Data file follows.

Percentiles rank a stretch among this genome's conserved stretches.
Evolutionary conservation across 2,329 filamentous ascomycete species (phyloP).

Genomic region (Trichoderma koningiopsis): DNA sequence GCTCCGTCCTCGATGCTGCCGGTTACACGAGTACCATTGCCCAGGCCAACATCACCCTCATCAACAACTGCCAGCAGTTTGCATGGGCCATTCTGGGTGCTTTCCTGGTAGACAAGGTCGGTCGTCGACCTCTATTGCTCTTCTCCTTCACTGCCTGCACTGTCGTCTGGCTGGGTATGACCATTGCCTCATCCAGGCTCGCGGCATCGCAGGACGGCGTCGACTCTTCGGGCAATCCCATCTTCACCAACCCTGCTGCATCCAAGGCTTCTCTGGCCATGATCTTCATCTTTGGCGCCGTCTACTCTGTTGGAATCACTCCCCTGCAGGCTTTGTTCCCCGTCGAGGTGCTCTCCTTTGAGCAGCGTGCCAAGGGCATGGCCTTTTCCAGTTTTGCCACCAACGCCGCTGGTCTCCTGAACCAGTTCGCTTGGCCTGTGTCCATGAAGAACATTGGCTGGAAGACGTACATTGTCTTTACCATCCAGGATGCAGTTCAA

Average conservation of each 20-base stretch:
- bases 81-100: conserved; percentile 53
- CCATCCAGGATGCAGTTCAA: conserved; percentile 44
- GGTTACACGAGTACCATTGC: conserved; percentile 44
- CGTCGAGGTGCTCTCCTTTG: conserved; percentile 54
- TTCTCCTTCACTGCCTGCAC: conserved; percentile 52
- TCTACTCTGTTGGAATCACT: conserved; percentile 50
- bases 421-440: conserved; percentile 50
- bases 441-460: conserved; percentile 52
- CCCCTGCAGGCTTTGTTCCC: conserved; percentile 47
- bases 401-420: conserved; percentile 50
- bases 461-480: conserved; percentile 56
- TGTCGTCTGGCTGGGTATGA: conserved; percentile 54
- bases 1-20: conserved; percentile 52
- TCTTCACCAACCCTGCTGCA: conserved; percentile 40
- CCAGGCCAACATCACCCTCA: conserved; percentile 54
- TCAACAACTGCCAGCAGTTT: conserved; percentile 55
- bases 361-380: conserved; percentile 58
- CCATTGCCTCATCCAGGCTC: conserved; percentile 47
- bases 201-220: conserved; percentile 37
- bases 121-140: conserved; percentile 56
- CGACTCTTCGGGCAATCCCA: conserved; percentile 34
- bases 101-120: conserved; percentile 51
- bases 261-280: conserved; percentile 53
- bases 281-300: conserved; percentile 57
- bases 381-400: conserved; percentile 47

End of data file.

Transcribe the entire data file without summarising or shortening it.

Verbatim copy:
Percentiles rank a stretch among this genome's conserved stretches.
Evolutionary conservation across 2,329 filamentous ascomycete species (phyloP).

Genomic region (Trichoderma koningiopsis): DNA sequence GCTCCGTCCTCGATGCTGCCGGTTACACGAGTACCATTGCCCAGGCCAACATCACCCTCATCAACAACTGCCAGCAGTTTGCATGGGCCATTCTGGGTGCTTTCCTGGTAGACAAGGTCGGTCGTCGACCTCTATTGCTCTTCTCCTTCACTGCCTGCACTGTCGTCTGGCTGGGTATGACCATTGCCTCATCCAGGCTCGCGGCATCGCAGGACGGCGTCGACTCTTCGGGCAATCCCATCTTCACCAACCCTGCTGCATCCAAGGCTTCTCTGGCCATGATCTTCATCTTTGGCGCCGTCTACTCTGTTGGAATCACTCCCCTGCAGGCTTTGTTCCCCGTCGAGGTGCTCTCCTTTGAGCAGCGTGCCAAGGGCATGGCCTTTTCCAGTTTTGCCACCAACGCCGCTGGTCTCCTGAACCAGTTCGCTTGGCCTGTGTCCATGAAGAACATTGGCTGGAAGACGTACATTGTCTTTACCATCCAGGATGCAGTTCAA

Average conservation of each 20-base stretch:
- bases 81-100: conserved; percentile 53
- CCATCCAGGATGCAGTTCAA: conserved; percentile 44
- GGTTACACGAGTACCATTGC: conserved; percentile 44
- CGTCGAGGTGCTCTCCTTTG: conserved; percentile 54
- TTCTCCTTCACTGCCTGCAC: conserved; percentile 52
- TCTACTCTGTTGGAATCACT: conserved; percentile 50
- bases 421-440: conserved; percentile 50
- bases 441-460: conserved; percentile 52
- CCCCTGCAGGCTTTGTTCCC: conserved; percentile 47
- bases 401-420: conserved; percentile 50
- bases 461-480: conserved; percentile 56
- TGTCGTCTGGCTGGGTATGA: conserved; percentile 54
- bases 1-20: conserved; percentile 52
- TCTTCACCAACCCTGCTGCA: conserved; percentile 40
- CCAGGCCAACATCACCCTCA: conserved; percentile 54
- TCAACAACTGCCAGCAGTTT: conserved; percentile 55
- bases 361-380: conserved; percentile 58
- CCATTGCCTCATCCAGGCTC: conserved; percentile 47
- bases 201-220: conserved; percentile 37
- bases 121-140: conserved; percentile 56
- CGACTCTTCGGGCAATCCCA: conserved; percentile 34
- bases 101-120: conserved; percentile 51
- bases 261-280: conserved; percentile 53
- bases 281-300: conserved; percentile 57
- bases 381-400: conserved; percentile 47